Archive for Sunday, November 24, 2002

Hullabaloo hub for vintage items

Hollywood seeks gems at St. Louis wholesaler

November 24, 2002


— Donna Knott is spreading bad taste around the world, one pair of Go-Go boots at a time. Her vintage wholesaling business in St. Louis has become a portal to Hollywood for the old, and often unworn, treasures hiding in the nation's closets.

Knott isn't shy when explaining Hullabaloo's niche.

"We specialize in bad taste. We like things that get people to say 'Oh my God, that's horrible,"' Knott said.

With a limited supply of vintage goods :quot; you can't exactly manufacture the past :quot; few vintage clothing wholesalers exist. What's carried Hullabaloo toward the top of the fashion recycle bin is its "deadstock" :quot; unworn, period pieces in bulk. Thousands of ponchos, bloomers, and hot pants sit in warehouses, and it's Knott's job to find them.

Culling from estates, warehouses and whoever happened to call during the past 18 years, Hullabaloo has amassed 600,000 pieces of clothing, jewelry, shoes, and memorabilia from the 1940s to 1990s. Of those, Knott estimated half are deadstock.

The company's 35,000-square-foot warehouse could easily make it into the record books for having the most polyester under a single roof. You don't need to venture into the warehouse to see the gems of days past. Just watch TV or go to the movies. Hullabaloo's merchandise has been used in more than 100 movies and TV shows and worn by musicians and magazine models.

In mid-November, ordinary lovers of vintage clothing were offered their first access to the company's warehouse. In an effort to clear out stock and make room for new stuff, Hullabaloo offered customers three full days to rummage through stacks of clothes, accessories and other collectibles. It was quite a sale: fill a brown grocery bag for $5. Customers were literally climbing the racks, said saleswoman Bridgette Sesti.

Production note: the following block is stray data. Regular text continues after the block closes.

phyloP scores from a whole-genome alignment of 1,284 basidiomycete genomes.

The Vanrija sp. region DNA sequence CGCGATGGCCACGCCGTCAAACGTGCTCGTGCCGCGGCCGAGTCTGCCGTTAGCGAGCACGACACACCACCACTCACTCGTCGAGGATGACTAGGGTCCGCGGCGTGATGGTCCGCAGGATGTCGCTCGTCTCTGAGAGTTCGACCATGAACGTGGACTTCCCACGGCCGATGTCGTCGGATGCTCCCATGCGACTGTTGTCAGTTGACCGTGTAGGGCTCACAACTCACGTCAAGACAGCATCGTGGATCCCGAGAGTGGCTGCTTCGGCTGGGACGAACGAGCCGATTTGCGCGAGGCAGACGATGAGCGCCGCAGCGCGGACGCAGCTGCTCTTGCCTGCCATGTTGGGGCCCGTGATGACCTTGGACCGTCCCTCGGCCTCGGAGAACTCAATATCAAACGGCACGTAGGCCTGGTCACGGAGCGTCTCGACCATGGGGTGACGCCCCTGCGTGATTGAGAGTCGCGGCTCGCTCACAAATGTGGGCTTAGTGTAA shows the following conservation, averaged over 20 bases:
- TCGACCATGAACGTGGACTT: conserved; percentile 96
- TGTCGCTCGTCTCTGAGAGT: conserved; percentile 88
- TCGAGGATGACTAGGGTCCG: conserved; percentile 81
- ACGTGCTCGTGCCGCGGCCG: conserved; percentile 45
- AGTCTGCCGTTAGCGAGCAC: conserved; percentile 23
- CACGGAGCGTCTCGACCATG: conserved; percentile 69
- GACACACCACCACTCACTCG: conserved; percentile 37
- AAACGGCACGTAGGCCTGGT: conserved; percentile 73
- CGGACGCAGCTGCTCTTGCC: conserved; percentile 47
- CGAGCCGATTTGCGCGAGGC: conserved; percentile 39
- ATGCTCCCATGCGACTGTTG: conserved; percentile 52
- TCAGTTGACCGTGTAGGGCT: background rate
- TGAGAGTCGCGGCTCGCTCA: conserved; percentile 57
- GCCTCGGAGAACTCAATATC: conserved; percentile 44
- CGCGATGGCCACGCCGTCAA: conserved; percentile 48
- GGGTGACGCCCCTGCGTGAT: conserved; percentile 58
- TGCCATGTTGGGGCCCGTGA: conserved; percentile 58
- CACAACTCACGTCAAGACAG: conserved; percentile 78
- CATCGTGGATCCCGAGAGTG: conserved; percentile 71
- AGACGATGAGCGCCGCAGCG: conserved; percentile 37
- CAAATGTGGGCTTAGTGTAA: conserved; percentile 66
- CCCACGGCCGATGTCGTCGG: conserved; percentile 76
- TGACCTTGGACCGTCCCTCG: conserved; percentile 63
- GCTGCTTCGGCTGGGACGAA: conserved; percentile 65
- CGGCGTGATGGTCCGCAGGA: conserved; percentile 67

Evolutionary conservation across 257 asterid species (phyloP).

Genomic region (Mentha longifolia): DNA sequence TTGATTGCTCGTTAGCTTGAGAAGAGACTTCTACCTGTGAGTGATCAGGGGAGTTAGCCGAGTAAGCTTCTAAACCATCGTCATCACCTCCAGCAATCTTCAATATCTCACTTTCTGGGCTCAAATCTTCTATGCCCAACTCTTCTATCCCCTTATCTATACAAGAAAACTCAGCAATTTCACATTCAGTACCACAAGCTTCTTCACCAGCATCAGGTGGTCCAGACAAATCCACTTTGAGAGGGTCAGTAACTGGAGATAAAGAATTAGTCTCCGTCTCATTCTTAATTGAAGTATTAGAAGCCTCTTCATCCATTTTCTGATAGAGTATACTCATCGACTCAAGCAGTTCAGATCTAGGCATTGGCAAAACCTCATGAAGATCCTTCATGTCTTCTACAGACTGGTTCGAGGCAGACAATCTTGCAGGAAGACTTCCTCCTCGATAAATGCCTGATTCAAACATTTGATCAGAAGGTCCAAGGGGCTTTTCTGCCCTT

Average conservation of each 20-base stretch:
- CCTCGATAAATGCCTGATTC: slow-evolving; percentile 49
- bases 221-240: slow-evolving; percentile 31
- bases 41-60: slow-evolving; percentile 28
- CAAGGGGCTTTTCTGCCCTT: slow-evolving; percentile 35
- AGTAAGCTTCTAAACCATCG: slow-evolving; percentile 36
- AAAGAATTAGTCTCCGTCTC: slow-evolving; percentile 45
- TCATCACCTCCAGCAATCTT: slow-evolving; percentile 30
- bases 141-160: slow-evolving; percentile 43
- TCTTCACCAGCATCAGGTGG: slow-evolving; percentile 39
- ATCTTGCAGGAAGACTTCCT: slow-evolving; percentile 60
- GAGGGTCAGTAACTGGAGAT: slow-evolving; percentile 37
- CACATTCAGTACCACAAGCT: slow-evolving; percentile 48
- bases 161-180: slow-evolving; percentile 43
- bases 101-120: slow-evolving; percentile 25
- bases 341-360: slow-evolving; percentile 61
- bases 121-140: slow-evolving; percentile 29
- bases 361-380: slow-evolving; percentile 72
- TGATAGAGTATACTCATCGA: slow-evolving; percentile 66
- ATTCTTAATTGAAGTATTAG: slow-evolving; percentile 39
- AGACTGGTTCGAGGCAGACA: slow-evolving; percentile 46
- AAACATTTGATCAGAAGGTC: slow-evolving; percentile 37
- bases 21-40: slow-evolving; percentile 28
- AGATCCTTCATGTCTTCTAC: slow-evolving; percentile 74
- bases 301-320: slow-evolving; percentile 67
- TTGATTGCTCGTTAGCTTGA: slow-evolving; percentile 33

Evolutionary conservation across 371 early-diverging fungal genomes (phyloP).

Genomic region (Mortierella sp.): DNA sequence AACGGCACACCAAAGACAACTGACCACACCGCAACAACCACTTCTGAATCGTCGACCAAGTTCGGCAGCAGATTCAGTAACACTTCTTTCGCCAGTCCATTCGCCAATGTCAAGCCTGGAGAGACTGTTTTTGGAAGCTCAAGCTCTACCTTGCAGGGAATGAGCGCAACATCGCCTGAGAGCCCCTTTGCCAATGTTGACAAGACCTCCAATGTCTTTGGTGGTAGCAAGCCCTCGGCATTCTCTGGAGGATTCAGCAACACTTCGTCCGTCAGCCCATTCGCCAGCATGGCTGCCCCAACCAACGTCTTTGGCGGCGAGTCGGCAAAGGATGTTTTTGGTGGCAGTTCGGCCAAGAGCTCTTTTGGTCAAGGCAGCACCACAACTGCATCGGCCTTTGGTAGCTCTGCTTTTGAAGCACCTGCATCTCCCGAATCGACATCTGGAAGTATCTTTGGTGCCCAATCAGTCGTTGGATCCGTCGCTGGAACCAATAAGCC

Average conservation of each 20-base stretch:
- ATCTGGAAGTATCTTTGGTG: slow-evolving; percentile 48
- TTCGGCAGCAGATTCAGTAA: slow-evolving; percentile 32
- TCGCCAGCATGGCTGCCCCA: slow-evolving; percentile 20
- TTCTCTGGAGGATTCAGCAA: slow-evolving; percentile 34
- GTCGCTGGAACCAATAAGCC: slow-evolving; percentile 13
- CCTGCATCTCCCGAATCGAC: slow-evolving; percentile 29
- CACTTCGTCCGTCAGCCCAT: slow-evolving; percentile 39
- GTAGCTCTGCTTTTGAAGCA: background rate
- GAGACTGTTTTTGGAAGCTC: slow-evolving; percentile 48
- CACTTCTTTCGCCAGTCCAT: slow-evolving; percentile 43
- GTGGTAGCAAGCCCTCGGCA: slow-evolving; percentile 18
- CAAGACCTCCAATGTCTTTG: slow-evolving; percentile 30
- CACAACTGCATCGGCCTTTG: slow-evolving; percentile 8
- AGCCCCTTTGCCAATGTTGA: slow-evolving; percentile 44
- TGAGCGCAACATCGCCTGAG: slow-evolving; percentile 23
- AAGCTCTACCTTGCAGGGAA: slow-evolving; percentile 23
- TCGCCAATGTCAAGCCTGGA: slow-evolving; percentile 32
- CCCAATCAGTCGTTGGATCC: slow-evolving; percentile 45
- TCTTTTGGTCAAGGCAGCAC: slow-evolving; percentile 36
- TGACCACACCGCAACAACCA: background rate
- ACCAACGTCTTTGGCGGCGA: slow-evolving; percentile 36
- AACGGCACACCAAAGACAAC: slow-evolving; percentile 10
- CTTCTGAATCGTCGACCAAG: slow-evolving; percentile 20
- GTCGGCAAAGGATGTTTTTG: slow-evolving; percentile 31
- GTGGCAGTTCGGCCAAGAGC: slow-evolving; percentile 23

A collector's dream

As a child growing up in North St. Louis, Knott collected "stuff" :quot; rocks, bottles and broken jewelry. During the years, people began giving her all sorts of things, especially clothes. One day, Knott said she realized she just had too much.

"So I opened up the store to use that as my collection. I'm still collecting stuff, but it's a way to make money," said Knott, 45.

Bridgette Sesti holds a jacket covered with vintage rock music
buttons at the Hullabaloo warehouse in St. Louis. The buttons are
just a small sample of the memorabilia that has been collected by

Bridgette Sesti holds a jacket covered with vintage rock music buttons at the Hullabaloo warehouse in St. Louis. The buttons are just a small sample of the memorabilia that has been collected by Hullabaloo.

Immersing herself completely in times past, Knott named the store after the 1960s variety TV show of the same name. Curiously one of her first major bulk buys :quot; 750 pair of white Go-Go boots, $2 each :quot; was manufactured by a company likewise known as Hullabaloo.